Blindness and House Hunting – National Braille Literacy Month
January is Braille Literacy Month, in honor of the birthday of Louis Braille, who created a system of printing, reading, and writing for the blind in 1824, that we all know now as Braille. According to the CDC, approximately 12 million people 40 years and over in the United States have vision impairment; this includes people who are blind, have vision impairment after correction, and vision impairment due to uncorrected refractive error. As a real estate professional, it’s important to know how to properly take care of and be inclusive to clients with blindness or visual impairments. We’ve compiled some tips on how to take good care of your visually impaired real estate clients.
If you’ve never worked with a visually impaired client, you may struggle to think of how to provide a satisfying home viewing. But remember- sight is just one of our five senses. Try to challenge yourself to be aware of your other senses such as touch, smell, and sound when exploring a home. As a real estate professional with full sight, these may be things you easily look past, but to a visually impaired client, these will be some of the first things they notice.
The three A’s: Approach, Ask, Assist.
When first meeting with a blind or visually impaired client, the three A’s come in handy to make a good first impression. The three A’s are as follows:
Approach: If you suspect someone may need a hand, greet them by name so they know you are speaking to them, then identify yourself so they know who they are speaking to.
Ask: Extend your offer to help. The person will either accept your offer or tell you they don’t require assistance.
Assist: Listen carefully to the reply and assist as requested. Not all people who are blind or vision impaired will want or need your assistance. Don’t be personally offended if your assistance is not required.
When working with a blind or visually impaired client, start by conducting a thorough exploration of their housing priorities before anything else. Ask the client to be specific about their needs and what a comfortable living situation looks like for them. Some examples would be access to public transportation, the natural and added light to a home, and accessibility around the home. Finding out what is the hardest part of your client’s day will give you immediate direction. Be prepared for your visually impaired clients to want or need you to describe home features in great detail, explore the walls and door openings of the home, or stand in the center of a room clapping or making a clicking sound to hear the contours of the space. In addition, if you post listings on your website, make sure you are including audio descriptions for blind and visually impaired clients.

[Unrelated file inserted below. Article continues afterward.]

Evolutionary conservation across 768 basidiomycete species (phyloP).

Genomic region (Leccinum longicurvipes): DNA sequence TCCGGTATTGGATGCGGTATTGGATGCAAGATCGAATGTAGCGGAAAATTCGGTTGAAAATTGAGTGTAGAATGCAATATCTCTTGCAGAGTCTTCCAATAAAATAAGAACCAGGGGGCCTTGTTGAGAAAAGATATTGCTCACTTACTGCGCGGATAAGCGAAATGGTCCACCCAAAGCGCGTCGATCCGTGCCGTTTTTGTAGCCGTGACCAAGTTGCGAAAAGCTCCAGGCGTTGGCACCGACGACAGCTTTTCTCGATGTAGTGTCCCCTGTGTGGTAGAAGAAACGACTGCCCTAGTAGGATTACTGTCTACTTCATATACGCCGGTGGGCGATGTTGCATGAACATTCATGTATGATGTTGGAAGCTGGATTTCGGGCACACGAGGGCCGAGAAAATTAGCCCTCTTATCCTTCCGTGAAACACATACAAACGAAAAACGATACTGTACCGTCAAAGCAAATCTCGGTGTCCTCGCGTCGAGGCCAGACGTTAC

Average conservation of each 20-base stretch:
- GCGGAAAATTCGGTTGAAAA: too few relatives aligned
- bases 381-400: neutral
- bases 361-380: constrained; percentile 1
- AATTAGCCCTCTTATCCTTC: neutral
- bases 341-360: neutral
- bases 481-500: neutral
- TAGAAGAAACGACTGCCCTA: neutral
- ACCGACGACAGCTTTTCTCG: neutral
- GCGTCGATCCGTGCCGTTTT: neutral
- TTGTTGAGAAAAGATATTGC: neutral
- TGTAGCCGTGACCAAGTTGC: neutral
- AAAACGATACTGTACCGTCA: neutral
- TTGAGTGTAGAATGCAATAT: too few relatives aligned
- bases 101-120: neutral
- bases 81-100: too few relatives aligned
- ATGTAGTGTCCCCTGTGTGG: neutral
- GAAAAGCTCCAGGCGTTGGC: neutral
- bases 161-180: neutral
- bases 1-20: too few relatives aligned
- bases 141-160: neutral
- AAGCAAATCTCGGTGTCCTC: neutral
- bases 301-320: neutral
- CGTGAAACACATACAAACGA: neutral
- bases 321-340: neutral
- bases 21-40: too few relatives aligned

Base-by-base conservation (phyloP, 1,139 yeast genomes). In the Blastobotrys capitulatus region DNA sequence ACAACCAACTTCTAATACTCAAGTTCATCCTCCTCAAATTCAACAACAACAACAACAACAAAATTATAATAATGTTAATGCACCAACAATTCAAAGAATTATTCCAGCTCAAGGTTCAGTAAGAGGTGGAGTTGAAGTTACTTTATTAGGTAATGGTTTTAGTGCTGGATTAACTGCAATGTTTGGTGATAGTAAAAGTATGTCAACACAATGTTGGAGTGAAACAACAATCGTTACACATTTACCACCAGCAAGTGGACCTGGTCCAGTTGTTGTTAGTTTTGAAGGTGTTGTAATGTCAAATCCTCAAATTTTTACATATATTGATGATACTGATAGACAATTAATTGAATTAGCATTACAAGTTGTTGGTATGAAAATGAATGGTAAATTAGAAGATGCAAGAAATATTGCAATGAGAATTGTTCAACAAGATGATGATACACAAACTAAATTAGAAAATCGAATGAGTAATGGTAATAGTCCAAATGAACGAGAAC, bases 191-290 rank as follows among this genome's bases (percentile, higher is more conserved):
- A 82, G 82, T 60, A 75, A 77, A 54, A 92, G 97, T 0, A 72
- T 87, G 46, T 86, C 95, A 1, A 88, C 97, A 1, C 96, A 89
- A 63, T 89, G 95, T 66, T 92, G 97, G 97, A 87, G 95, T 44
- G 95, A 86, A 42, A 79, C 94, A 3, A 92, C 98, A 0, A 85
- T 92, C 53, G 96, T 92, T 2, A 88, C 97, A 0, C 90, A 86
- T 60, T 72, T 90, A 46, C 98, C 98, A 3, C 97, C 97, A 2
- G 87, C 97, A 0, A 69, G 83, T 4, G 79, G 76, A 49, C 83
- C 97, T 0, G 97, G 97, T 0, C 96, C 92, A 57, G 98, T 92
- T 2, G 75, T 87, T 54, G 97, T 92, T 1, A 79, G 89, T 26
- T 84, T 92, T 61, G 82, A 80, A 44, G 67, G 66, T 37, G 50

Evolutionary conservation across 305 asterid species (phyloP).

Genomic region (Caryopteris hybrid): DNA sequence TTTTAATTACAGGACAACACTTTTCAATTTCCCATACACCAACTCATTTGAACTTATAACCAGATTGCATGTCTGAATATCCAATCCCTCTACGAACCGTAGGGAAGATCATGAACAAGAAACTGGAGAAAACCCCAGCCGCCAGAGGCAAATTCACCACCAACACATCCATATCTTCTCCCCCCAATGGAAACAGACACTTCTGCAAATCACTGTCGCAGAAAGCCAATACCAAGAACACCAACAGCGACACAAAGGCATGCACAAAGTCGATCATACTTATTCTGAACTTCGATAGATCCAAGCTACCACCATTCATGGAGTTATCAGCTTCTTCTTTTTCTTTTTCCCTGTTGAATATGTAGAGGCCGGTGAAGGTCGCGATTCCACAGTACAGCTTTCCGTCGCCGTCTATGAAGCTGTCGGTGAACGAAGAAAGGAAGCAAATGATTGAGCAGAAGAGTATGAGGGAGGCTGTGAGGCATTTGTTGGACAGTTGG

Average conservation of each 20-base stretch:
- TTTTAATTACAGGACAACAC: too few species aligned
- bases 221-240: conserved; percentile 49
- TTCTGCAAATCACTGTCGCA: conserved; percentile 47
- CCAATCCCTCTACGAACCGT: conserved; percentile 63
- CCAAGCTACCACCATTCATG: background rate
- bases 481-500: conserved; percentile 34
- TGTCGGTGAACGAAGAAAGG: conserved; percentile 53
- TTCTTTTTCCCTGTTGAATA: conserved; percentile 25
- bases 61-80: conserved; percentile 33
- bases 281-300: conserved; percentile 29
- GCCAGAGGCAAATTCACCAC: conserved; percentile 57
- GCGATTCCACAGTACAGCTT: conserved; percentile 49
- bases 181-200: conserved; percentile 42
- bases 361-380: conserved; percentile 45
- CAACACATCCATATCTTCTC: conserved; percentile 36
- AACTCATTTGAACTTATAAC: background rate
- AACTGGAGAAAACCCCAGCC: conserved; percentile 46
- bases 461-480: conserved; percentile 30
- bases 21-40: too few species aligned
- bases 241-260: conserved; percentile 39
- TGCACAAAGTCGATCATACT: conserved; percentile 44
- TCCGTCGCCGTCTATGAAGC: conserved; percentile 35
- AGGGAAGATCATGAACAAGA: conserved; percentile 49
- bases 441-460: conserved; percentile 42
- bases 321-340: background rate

When it comes down to paperwork, make sure your client is accommodated properly. The best way to assist a client who is blind or visually impaired is to have a trusted family member or friend sit down with the client and yourself to go over each and every document in the transaction well before any due dates to ensure they have ample time. It’s important that your client fully understands the contents of all documents that are signed, dated, and initialed in a real estate transaction. As a real estate professional, it is your fiduciary duty to give your client your utmost care, honesty, and place the interests of your client above your own.
At the end of the day, a blind or visually impaired client is like every other client, and they should be treated as such. Shaking your client’s hand, making eye contact, speaking to them by name and being respectful will always be standard. We hope this encourages real estate professionals to become more educated, aware, and more inclusive to blind and visually impaired real estate clients in their practices.